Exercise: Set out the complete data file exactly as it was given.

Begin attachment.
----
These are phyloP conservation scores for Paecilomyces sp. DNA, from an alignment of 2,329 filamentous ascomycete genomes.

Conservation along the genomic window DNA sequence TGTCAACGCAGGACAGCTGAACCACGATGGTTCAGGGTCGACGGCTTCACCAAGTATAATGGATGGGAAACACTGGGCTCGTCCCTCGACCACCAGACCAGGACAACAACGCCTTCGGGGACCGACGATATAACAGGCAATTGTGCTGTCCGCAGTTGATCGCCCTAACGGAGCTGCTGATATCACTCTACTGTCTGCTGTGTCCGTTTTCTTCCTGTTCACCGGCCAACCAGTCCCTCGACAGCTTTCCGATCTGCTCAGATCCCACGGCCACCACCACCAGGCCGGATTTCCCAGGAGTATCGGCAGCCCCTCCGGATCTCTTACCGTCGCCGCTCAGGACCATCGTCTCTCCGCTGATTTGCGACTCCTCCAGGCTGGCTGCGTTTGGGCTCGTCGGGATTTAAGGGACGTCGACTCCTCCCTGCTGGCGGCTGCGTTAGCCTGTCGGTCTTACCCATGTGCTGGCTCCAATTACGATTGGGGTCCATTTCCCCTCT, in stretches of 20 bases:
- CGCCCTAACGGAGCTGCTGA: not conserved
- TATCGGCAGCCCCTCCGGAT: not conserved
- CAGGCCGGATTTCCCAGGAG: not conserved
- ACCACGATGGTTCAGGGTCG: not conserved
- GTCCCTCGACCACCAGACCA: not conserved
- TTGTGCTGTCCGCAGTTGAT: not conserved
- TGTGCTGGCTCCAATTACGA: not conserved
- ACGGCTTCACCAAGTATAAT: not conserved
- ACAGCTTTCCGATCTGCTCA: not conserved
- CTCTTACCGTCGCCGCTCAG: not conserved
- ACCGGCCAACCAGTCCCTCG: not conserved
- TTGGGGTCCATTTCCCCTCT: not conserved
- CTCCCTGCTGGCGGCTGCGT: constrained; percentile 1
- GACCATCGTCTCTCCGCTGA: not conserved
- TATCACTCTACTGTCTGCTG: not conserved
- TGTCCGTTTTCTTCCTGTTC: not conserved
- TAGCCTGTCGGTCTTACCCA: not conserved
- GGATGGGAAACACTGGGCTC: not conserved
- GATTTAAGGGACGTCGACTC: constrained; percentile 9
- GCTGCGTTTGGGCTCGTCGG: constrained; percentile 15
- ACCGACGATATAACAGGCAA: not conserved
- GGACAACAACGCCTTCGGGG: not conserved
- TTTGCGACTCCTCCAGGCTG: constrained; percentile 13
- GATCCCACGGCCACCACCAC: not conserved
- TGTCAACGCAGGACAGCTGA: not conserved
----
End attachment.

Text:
These are phyloP conservation scores for Paecilomyces sp. DNA, from an alignment of 2,329 filamentous ascomycete genomes.

Conservation along the genomic window DNA sequence TGTCAACGCAGGACAGCTGAACCACGATGGTTCAGGGTCGACGGCTTCACCAAGTATAATGGATGGGAAACACTGGGCTCGTCCCTCGACCACCAGACCAGGACAACAACGCCTTCGGGGACCGACGATATAACAGGCAATTGTGCTGTCCGCAGTTGATCGCCCTAACGGAGCTGCTGATATCACTCTACTGTCTGCTGTGTCCGTTTTCTTCCTGTTCACCGGCCAACCAGTCCCTCGACAGCTTTCCGATCTGCTCAGATCCCACGGCCACCACCACCAGGCCGGATTTCCCAGGAGTATCGGCAGCCCCTCCGGATCTCTTACCGTCGCCGCTCAGGACCATCGTCTCTCCGCTGATTTGCGACTCCTCCAGGCTGGCTGCGTTTGGGCTCGTCGGGATTTAAGGGACGTCGACTCCTCCCTGCTGGCGGCTGCGTTAGCCTGTCGGTCTTACCCATGTGCTGGCTCCAATTACGATTGGGGTCCATTTCCCCTCT, in stretches of 20 bases:
- CGCCCTAACGGAGCTGCTGA: not conserved
- TATCGGCAGCCCCTCCGGAT: not conserved
- CAGGCCGGATTTCCCAGGAG: not conserved
- ACCACGATGGTTCAGGGTCG: not conserved
- GTCCCTCGACCACCAGACCA: not conserved
- TTGTGCTGTCCGCAGTTGAT: not conserved
- TGTGCTGGCTCCAATTACGA: not conserved
- ACGGCTTCACCAAGTATAAT: not conserved
- ACAGCTTTCCGATCTGCTCA: not conserved
- CTCTTACCGTCGCCGCTCAG: not conserved
- ACCGGCCAACCAGTCCCTCG: not conserved
- TTGGGGTCCATTTCCCCTCT: not conserved
- CTCCCTGCTGGCGGCTGCGT: constrained; percentile 1
- GACCATCGTCTCTCCGCTGA: not conserved
- TATCACTCTACTGTCTGCTG: not conserved
- TGTCCGTTTTCTTCCTGTTC: not conserved
- TAGCCTGTCGGTCTTACCCA: not conserved
- GGATGGGAAACACTGGGCTC: not conserved
- GATTTAAGGGACGTCGACTC: constrained; percentile 9
- GCTGCGTTTGGGCTCGTCGG: constrained; percentile 15
- ACCGACGATATAACAGGCAA: not conserved
- GGACAACAACGCCTTCGGGG: not conserved
- TTTGCGACTCCTCCAGGCTG: constrained; percentile 13
- GATCCCACGGCCACCACCAC: not conserved
- TGTCAACGCAGGACAGCTGA: not conserved